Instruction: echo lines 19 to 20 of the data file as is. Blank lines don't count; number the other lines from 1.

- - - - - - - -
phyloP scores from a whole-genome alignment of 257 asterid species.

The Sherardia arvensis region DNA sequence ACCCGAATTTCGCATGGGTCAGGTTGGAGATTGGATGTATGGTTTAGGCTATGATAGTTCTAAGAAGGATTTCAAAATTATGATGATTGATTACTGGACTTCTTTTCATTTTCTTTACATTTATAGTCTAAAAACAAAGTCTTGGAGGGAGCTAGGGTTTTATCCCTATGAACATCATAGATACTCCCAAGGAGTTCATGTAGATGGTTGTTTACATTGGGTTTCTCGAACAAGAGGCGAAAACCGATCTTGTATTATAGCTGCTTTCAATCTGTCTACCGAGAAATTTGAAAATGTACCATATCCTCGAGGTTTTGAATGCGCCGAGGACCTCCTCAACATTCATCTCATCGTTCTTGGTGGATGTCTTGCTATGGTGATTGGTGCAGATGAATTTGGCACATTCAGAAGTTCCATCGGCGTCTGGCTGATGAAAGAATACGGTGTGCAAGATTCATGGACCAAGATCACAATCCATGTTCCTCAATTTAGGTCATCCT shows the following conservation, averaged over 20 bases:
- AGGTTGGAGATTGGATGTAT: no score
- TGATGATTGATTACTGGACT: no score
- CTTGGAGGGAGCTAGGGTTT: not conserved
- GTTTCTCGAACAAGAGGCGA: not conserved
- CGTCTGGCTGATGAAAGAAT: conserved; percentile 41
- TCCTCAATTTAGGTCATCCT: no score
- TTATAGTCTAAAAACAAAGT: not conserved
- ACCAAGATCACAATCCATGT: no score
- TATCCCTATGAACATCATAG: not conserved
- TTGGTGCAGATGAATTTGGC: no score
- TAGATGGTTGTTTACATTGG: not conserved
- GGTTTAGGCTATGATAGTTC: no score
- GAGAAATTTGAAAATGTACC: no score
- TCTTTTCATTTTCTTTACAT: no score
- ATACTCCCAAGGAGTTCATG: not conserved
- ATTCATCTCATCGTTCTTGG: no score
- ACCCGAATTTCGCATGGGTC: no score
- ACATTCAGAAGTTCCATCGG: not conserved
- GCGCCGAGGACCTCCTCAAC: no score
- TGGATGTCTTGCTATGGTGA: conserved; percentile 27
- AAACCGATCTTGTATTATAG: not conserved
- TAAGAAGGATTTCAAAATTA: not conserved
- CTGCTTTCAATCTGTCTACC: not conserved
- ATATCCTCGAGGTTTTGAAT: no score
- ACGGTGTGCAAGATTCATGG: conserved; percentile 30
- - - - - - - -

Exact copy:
- ACCCGAATTTCGCATGGGTC: no score
- ACATTCAGAAGTTCCATCGG: not conserved